High blood pressure, also known as hypertension (See blood pressure chart below) is called the “silent killer” for a reason — there are no obvious symptoms but it can result in heart attack, stroke and even death. The good news is there’s a lot you can do to maintain healthy blood pressure or get back to one, often without the need for medications.
“It’s important to remind all the healthcare people out there that we need to arm ourselves with every tool in the arsenal,” he said. “That includes medications and procedures of course, but we really need to learn more about lifestyle medicine, and a lot of those gaps that are created during our training, we really need to spend time filling so that we have the tools available to treat diseases better — and more cheaply, for that matter.”
Blood pressure fluctuates throughout the day, so measuring it in the morning might yield a different number than, say, the afternoon. Conditions like stress and lack of sleep can also fluctuate blood pressure. Visiting your doctor might feel nerve-wracking, which can elevate your blood pressure and create a condition called white coat hypertension.
Low levels of vitamin D—which the body gets from fortified foods, supplements, or the skin’s exposure to sunlight—have been linked to high blood pressure. But most research has found that taking supplements doesn't seem to help. Dr. Bisognano says the jury’s still out on how the two are linked. “I have found that people with extremely low vitamin D levels can have high blood pressure that’s more difficult to treat,” he says, “but I can’t be sure whether that’s the driving issue.”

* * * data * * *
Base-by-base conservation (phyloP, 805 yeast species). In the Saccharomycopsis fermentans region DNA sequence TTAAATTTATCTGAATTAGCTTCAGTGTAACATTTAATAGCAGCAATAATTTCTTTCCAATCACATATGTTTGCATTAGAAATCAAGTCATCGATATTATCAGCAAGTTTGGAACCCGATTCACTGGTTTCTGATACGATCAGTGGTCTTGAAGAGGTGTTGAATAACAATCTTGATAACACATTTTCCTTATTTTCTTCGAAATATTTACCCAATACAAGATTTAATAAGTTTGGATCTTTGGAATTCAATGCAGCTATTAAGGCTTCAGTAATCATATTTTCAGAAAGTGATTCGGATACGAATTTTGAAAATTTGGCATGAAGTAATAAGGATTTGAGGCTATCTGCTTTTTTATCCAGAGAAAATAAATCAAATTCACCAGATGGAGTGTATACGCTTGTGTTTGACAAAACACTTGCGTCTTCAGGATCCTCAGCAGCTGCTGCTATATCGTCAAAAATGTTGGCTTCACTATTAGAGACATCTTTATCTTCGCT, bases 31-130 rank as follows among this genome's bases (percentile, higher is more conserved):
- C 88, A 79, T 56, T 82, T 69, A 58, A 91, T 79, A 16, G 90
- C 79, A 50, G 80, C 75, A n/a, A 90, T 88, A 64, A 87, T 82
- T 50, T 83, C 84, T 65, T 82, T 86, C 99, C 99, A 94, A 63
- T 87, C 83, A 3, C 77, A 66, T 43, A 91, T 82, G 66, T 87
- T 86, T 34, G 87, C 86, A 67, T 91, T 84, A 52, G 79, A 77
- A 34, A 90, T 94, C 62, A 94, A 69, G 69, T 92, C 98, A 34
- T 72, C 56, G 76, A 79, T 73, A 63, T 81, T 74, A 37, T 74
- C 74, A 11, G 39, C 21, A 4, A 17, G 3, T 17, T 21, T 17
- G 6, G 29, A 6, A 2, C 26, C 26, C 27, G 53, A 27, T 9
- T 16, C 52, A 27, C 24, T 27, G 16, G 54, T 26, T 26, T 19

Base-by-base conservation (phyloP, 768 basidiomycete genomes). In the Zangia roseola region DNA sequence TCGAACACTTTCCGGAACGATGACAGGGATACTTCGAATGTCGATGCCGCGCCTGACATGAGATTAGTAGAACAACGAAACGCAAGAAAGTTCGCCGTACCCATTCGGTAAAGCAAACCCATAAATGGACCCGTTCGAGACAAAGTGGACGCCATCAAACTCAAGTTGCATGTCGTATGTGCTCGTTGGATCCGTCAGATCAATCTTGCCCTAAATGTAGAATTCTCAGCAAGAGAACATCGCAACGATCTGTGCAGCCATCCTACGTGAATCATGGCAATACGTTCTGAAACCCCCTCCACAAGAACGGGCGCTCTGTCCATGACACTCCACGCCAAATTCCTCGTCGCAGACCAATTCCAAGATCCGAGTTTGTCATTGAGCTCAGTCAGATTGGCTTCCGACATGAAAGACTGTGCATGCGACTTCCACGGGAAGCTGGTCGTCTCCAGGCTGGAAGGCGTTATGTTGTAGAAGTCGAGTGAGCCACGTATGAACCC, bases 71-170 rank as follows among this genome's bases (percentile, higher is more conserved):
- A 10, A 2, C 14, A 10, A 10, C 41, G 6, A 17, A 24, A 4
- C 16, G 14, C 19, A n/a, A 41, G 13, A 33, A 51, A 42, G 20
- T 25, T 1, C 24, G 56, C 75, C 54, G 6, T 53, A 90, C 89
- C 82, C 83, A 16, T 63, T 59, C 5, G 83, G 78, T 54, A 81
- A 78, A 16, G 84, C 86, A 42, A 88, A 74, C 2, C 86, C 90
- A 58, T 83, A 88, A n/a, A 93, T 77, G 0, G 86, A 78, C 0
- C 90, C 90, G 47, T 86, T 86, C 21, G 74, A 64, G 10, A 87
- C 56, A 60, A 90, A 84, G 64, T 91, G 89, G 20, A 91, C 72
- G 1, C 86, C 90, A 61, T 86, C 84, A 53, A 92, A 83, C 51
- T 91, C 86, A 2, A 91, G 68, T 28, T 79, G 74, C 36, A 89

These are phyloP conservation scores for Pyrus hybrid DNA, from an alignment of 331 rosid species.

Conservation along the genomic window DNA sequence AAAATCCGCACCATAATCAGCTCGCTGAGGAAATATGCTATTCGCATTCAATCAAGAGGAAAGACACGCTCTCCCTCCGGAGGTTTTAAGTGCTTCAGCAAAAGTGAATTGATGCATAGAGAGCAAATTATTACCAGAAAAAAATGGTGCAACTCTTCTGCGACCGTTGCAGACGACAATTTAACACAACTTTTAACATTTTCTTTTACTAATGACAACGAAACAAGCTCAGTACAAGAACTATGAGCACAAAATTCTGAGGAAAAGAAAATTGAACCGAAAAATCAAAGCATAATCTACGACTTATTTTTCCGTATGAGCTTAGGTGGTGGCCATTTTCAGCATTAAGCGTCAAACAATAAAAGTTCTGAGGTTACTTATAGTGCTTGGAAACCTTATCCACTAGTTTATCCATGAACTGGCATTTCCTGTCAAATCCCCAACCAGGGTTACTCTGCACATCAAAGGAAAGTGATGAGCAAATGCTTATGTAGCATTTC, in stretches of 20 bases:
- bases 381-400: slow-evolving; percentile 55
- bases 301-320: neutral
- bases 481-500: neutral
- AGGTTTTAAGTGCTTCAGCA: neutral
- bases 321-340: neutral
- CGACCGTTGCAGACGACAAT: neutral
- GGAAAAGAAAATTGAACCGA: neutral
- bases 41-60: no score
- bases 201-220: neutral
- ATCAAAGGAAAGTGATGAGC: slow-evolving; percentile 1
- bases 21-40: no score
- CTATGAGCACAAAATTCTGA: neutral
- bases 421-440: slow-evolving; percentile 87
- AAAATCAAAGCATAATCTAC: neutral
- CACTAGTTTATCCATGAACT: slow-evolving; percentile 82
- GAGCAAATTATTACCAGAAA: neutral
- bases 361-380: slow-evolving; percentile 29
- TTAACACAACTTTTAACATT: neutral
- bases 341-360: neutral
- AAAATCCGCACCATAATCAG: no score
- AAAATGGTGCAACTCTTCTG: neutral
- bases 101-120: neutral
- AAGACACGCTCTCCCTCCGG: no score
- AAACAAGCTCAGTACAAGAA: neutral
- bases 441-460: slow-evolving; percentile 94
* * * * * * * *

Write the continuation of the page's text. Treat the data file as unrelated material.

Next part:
A study, done in December of 2009, was published in the Indian Journal of Biochemistry & Biophysics. They gave a group of participants 1 teaspoon of cardamom powder daily for several weeks. The results showed a significant reduction in blood pressure. Combined with ginger and cinnamon, both warming spices that improve circulation, you can make a lovely tea to help your heart get healthy.
To calculate your target training heart rate, you need to know your resting heart rate. Resting heart rate is the number of times your heart beats per minute when it's at rest. The best time to find your resting heart rate is in the morning after a good night's sleep and before you get out of bed. Typically, an adult’s resting heart rate is 60-100 beats per minute. However, for people who are physically fit, it's generally lower. Also, resting heart rate usually rises with age.